IoT Connectivity Uses Data for Condition-Based Monitoring and Security
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We've already touched on some of the ways Industry 4.0 technology is being used to disrupt the field service industry in this article series, but now it's time to delve a little deeper.
The Internet of Things refers to any device which can be connected to the internet which isn't used for browsing. From doorbells to coffee makers and refrigerators, the number of domestic appliances which are capable of this kind of connectivity is growing rapidly and shows no signs of slowing down any time soon.
Naturally, IoT is also finding its way into field service, and, combined with intelligent data use, is transforming the nature of maintenance.
Condition Based Monitoring
The main role of IoT technology in field service is to facilitate what is known as condition-based monitoring. This kind of monitoring uses IoT and data to allow field service providers to move from a reactive business model to a proactive one.
"The Internet of Things presents an unparalleled opportunity for every industry to address core business challenges, such as reducing downtime, improving safety, increasing system output, reducing operating costs, and creating innovative services and business models," writes James Richardson for AWS. "You can use IoT services to build an asset condition monitoring solution that captures data from physical assets so you can understand their status and performance and take appropriate action."
Condition-based monitoring uses connected sensors to constantly monitor the state of the machines and their composite components field service providers are responsible for maintaining. The sensors are sensitive enough that they can detect a change in conditions long before a human would be able to, and long before the fault develops to such a degree that it results in a complete shutdown of the machine in question.
This allows issues to be flagged and engineers to be booked to attend way ahead of time, helping companies avoid costly downtime.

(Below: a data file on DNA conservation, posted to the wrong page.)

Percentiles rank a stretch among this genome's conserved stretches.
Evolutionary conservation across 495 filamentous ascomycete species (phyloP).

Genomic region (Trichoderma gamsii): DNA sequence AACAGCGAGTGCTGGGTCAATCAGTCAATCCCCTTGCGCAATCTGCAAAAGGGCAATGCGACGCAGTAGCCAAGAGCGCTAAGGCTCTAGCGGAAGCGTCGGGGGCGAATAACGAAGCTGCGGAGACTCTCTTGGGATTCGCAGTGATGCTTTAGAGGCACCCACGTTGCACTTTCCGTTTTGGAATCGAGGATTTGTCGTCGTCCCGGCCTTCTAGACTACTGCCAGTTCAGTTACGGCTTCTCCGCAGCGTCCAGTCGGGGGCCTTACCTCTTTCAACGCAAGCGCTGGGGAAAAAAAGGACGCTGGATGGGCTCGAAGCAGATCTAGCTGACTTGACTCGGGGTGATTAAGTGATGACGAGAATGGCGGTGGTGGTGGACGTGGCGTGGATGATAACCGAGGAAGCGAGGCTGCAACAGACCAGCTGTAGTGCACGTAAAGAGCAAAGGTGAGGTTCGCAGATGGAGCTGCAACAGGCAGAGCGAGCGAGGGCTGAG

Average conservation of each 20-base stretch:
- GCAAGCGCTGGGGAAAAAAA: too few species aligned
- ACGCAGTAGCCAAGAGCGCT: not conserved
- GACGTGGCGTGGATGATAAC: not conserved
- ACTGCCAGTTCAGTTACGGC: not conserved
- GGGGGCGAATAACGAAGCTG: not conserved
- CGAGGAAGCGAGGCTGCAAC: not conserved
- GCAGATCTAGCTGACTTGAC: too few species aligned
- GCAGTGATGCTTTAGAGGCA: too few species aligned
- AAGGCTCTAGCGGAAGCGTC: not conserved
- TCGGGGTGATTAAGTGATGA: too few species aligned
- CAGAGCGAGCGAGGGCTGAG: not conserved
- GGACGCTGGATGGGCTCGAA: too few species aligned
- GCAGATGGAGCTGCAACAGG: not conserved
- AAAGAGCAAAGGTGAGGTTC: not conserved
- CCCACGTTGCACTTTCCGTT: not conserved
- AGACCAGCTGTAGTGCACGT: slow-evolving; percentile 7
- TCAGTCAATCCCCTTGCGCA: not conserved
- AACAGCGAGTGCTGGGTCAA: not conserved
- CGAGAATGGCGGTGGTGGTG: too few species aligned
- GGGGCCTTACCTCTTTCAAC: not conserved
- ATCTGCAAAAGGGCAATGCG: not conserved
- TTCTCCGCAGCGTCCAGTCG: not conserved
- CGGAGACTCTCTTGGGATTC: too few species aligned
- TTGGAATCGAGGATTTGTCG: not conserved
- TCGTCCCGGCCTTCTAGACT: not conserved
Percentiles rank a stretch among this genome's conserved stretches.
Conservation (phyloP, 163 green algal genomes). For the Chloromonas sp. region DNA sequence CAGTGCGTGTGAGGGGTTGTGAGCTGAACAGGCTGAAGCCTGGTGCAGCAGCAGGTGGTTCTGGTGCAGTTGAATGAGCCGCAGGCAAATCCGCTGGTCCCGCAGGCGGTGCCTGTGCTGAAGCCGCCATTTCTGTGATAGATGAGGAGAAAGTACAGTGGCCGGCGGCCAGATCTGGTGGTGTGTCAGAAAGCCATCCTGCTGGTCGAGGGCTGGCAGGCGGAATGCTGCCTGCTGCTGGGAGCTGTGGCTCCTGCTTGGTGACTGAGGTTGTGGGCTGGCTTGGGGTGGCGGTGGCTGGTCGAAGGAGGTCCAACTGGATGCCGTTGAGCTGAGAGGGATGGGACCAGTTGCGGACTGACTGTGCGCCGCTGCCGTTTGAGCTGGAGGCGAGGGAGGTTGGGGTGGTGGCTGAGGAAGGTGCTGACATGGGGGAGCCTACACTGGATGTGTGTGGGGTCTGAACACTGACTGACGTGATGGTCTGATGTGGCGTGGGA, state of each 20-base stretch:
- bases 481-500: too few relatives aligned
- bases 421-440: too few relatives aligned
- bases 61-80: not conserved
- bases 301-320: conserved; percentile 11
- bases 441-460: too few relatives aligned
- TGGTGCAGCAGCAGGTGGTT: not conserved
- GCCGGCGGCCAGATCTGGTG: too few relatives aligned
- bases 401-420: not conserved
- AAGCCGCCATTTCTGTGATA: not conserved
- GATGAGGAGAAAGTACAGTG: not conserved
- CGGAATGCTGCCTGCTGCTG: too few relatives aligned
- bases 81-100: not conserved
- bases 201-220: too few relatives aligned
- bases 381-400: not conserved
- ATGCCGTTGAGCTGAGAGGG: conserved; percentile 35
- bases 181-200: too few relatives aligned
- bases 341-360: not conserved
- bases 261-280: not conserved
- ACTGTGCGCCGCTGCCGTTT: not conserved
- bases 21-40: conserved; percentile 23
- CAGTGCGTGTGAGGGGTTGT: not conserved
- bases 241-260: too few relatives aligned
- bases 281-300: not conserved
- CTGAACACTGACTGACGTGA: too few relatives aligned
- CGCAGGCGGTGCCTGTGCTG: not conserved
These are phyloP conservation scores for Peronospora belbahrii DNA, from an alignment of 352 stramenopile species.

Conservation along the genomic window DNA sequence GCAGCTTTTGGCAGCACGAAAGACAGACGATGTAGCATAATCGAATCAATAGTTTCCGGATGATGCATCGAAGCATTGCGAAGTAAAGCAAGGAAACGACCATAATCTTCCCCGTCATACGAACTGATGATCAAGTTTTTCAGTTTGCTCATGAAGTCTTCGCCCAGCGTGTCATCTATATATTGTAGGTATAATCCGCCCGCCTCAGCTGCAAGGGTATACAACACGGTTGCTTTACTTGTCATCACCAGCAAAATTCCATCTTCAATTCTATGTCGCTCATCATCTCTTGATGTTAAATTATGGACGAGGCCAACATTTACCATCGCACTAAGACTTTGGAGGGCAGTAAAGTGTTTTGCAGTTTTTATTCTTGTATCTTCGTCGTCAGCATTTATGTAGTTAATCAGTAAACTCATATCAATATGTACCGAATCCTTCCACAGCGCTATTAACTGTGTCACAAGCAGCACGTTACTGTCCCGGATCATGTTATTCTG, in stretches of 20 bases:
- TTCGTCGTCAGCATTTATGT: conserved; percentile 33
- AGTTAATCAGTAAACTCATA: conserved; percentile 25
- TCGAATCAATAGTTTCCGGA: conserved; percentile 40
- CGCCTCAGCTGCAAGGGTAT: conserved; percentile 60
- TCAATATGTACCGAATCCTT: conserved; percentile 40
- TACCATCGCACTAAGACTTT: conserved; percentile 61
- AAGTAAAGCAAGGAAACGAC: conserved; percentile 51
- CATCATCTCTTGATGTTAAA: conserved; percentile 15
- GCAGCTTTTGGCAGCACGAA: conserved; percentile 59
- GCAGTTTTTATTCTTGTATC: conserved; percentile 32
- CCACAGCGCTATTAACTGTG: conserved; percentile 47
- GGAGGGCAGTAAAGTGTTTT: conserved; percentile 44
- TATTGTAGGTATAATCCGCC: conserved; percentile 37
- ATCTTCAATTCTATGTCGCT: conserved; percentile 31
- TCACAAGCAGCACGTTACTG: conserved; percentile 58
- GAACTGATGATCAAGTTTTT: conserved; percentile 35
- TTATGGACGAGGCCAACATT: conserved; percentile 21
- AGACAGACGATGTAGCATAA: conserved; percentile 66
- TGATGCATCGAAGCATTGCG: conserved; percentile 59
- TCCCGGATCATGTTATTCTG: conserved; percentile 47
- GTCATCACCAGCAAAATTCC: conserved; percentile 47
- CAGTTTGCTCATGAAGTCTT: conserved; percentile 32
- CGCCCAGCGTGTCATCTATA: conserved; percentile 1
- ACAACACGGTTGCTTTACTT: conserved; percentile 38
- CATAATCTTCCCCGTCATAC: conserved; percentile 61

IoT technology also generates massive amounts of data which can be used to inform policy decisions. For example, if the data shows that a component is failing on a regular basis, or after an unreasonably short period of time, field service providers can look to trying a different manufacturer or investigate why the same issue keeps occurring.
"When you monitor the status of industrial assets like machinery, remote infrastructure, and vehicles, you can use the data collected to quickly respond to changing conditions, identify operational trends, and improve forecasting to maximize the performance and efficiency of the larger system," continues Richardson. "Data can be collected in near real-time (sub-second), hourly, or daily, depending on your business requirements, connectivity, and budget."
Customers will be impressed by the proactive and forward-thinking service that IoT technology enables and use of it will increase your field service brand's reputation, as well as your chances of both retaining existing clients and gaining new ones.
Obviously, IoT technology - and indeed any connected elements of a business - creates new security concerns.
It's imperative that IoT infrastructure be backed up by robust security protocols. Data is currency these days, and one only needs to look to recent high-profile breaches and scandals such as the Cambridge Analytica/Facebook debacle to see the sort of influence unfettered access to digital information can wield. Criminals who are able to gain a backdoor into a company's systems via vulnerable IoT devices can use the acquired data for everything from blackmail and theft to fraudulent stock speculating via insider trading.
"IoT technologies connect devices and people in a multitude of ways and are used across industries," writes Technical Industry Specialist at Amazon Web Services, Momena Cheema. "With all the different types of devices and the data they transmit, security is a top concern. The specific challenges using IoT technologies present has piqued the interest of governments worldwide who are currently assessing what, if any, new regulatory requirements should take shape to keep pace with IoT innovation and the general problem of securing data."
As with much modern digital technology, the law and regulatory environment has yet to catch up satisfactorily. This can make it difficult to know the best way to turn when it comes to IoT security, and the onus is on providers to make sure their defenses are adequately shored.
IoT is transforming field service, enabling brands to offer new proactive solutions to their clients and helping them stand out in an increasingly crowded marketplace. However, security is a serious concern with these devices, and providers must make sure all possible breach points are covered.
You can hear Gregory Ratcliff, Director for Advanced Data Analytics at Vertiv, speak on IoT connectivity, conditioned-based monitoring, and security at Field Service Amelia Island 2019, taking place this August at The Ritz-Carlton Amelia Island, FL.
Download the agenda today for more information and insights.